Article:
By Sarajanee Davis, North Carolina Government & Heritage Library, 2020
Are you familiar with the term intersectionality? What types of discrimination did Murray face based on race, gender, and class?
There has been increased attention to Pauli Murray’s life in recent years. Scholars recognize Murray’s contributions to the civil rights and feminist movements. Gender and sexuality scholars are elevating Murray’s status as Queer pioneer as well. There are also intense debates about the best pronouns to use for Pauli Murray in the present. There are some who follow convention and use she/her pronouns. Others use he/his in effort to honor Murray’s expressed gender identity distress. This author recognizes this is a delicate issue and raises important questions. The author wishes to avoid misgendering Murray either way. So, this article uses the subject’s name as much as possible and they/them/their when not.
Anna Pauline Murray was born in Baltimore, Maryland on November 19, 1910. After their mother’s death, they moved to Durham to live with their mother’s family. Growing up in Durham, Pauli Murray excelled in school and extracurricular activities. In 1925 they graduated from Durham’s Hillside High School at the top of their class. At the time, Hillside was one of Durham’s all-Black segregated schools. Despite their achievements, Murray was ineligible to attend their preferred college. Columbia University did not allow women to enroll. After taking extra classes, Murray enrolled in Hunter College in New York City. They graduated with a bachelor's degree in English in 1933. In New York, Murray worked as a school teacher and for the Worker’s Progress Administration. Experiences with gender and racial discrimination shaped their future career and politics.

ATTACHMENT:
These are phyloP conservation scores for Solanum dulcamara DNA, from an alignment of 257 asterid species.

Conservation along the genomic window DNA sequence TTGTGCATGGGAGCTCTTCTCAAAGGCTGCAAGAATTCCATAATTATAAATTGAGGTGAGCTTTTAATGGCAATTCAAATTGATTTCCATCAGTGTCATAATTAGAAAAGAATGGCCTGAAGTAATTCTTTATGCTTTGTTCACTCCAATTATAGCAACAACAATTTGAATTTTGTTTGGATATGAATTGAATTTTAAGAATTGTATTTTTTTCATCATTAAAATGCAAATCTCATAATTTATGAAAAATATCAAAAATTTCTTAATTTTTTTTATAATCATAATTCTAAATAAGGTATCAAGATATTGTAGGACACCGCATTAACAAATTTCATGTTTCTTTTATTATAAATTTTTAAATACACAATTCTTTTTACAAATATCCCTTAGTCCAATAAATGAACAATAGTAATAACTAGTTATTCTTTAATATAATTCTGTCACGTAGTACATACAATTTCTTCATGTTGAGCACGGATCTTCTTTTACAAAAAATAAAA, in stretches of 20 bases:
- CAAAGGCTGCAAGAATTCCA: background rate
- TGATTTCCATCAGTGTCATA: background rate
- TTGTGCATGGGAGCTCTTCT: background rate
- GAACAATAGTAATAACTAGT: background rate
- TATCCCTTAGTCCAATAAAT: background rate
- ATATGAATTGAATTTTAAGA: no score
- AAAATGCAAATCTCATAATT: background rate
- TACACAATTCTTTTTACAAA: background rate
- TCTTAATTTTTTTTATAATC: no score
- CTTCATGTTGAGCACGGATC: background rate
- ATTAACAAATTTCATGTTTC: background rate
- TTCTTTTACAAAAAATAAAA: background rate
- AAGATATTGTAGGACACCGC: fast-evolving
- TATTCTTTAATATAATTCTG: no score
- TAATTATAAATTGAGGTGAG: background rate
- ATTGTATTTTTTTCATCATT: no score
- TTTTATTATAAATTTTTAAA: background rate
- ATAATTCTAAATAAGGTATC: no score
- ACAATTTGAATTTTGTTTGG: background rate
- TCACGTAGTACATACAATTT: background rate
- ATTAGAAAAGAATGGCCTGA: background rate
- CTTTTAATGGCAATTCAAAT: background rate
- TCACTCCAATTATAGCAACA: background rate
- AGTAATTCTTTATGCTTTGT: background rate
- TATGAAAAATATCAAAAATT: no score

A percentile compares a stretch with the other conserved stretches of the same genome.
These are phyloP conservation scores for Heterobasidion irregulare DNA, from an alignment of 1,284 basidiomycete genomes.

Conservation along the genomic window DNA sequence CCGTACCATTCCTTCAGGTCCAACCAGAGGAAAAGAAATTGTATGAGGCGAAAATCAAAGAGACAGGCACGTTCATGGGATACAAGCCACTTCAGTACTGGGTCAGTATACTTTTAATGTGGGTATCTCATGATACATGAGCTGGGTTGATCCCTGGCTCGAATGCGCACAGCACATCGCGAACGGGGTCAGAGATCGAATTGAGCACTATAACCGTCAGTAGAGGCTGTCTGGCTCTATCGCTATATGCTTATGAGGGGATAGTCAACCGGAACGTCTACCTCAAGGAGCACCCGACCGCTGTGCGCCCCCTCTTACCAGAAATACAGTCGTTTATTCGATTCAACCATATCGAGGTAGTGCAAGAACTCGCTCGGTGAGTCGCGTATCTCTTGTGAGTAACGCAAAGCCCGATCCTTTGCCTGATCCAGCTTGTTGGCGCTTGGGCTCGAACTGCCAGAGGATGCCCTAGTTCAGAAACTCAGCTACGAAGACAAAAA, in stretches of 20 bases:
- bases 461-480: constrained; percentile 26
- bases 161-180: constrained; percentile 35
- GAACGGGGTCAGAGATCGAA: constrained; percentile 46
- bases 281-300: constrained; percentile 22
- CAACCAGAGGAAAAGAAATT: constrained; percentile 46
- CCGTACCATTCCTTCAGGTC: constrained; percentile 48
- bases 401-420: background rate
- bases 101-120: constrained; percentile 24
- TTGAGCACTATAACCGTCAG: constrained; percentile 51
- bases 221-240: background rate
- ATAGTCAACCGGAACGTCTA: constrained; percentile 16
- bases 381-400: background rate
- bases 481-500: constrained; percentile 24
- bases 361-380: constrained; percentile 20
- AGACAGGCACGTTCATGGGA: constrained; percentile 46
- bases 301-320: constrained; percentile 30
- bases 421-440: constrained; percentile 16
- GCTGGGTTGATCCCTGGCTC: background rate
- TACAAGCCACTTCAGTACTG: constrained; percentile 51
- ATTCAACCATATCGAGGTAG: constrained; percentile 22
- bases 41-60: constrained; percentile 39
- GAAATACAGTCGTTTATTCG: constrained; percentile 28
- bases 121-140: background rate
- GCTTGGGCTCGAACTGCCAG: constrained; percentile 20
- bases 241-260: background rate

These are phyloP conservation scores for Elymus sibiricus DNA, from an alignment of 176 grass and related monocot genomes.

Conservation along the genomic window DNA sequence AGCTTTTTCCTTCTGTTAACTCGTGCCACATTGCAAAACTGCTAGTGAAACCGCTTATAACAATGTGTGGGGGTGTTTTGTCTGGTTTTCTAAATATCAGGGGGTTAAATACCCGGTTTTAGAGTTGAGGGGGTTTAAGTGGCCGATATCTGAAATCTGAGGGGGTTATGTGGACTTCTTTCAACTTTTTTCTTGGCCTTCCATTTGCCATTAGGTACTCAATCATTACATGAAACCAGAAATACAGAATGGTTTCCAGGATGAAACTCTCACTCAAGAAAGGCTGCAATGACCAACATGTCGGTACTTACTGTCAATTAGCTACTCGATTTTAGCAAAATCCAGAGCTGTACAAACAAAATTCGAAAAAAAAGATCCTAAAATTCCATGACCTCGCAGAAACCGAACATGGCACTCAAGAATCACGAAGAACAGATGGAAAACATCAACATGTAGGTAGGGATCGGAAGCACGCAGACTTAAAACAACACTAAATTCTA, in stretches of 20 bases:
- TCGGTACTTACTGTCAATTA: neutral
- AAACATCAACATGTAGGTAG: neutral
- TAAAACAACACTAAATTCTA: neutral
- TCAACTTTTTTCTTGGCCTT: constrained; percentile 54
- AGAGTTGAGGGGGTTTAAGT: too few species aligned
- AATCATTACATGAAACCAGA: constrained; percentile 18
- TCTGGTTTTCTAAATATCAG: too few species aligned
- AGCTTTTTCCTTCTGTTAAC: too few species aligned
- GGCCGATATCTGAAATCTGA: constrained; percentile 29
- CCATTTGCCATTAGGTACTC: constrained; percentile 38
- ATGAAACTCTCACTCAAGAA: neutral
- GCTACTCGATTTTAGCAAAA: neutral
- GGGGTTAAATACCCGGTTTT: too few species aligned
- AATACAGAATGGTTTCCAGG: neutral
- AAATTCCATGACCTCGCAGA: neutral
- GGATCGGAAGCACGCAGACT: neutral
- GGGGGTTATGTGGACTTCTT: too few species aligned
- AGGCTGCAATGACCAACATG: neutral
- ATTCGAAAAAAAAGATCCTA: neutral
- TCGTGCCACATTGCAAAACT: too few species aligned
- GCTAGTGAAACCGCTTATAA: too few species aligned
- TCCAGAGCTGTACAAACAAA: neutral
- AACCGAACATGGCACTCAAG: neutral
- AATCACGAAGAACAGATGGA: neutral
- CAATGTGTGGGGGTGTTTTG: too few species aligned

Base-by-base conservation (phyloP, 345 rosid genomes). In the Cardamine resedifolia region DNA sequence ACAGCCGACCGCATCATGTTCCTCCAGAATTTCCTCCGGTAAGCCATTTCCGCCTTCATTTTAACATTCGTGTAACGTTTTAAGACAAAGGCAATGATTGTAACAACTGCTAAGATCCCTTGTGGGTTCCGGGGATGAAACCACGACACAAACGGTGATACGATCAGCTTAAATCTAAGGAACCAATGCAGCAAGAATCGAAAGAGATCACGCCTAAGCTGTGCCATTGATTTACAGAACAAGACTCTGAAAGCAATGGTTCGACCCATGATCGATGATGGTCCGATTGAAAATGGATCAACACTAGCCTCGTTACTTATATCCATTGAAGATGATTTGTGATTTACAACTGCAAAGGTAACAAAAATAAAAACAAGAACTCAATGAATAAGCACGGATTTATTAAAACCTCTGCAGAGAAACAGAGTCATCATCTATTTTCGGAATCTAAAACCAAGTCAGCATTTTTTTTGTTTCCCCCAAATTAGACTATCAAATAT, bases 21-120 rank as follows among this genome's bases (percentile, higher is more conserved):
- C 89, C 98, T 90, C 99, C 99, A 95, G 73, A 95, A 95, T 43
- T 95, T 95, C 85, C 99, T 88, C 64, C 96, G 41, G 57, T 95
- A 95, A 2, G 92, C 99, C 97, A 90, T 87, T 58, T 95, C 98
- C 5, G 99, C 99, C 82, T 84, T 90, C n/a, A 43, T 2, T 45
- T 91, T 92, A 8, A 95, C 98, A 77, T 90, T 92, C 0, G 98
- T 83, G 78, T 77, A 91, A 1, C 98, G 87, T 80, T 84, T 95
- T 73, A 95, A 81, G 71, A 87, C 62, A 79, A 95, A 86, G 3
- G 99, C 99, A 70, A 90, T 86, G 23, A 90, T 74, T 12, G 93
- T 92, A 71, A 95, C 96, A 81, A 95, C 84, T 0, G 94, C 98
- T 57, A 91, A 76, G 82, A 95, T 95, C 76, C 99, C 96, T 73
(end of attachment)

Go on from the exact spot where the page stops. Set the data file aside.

In the late 1930s, Murray became more involved in the Civil Rights Movement. They applied to graduate school at the University of North Carolina Chapel Hill in 1938. Although there were a few women on campus, UNC did not accept African Americans. So, UNC denied Murray’s application to study sociology. Murray then wrote to UNC Chancellor Frank Porter Graham to plead for admission. Murray described the difficulties in attaining an education in the North. Murray talked about schools requiring extra credits. The letter also mentioned the strain long distance placed on familial relationships. The social and economic costs placed a heavy burden on African American students. Murray acknowledged the difficulties that might come with integration. Yet, Murray believed “this problem can be met through frank, open discussions.” The university maintained its position. UNC did not admit its first Black student until 1951.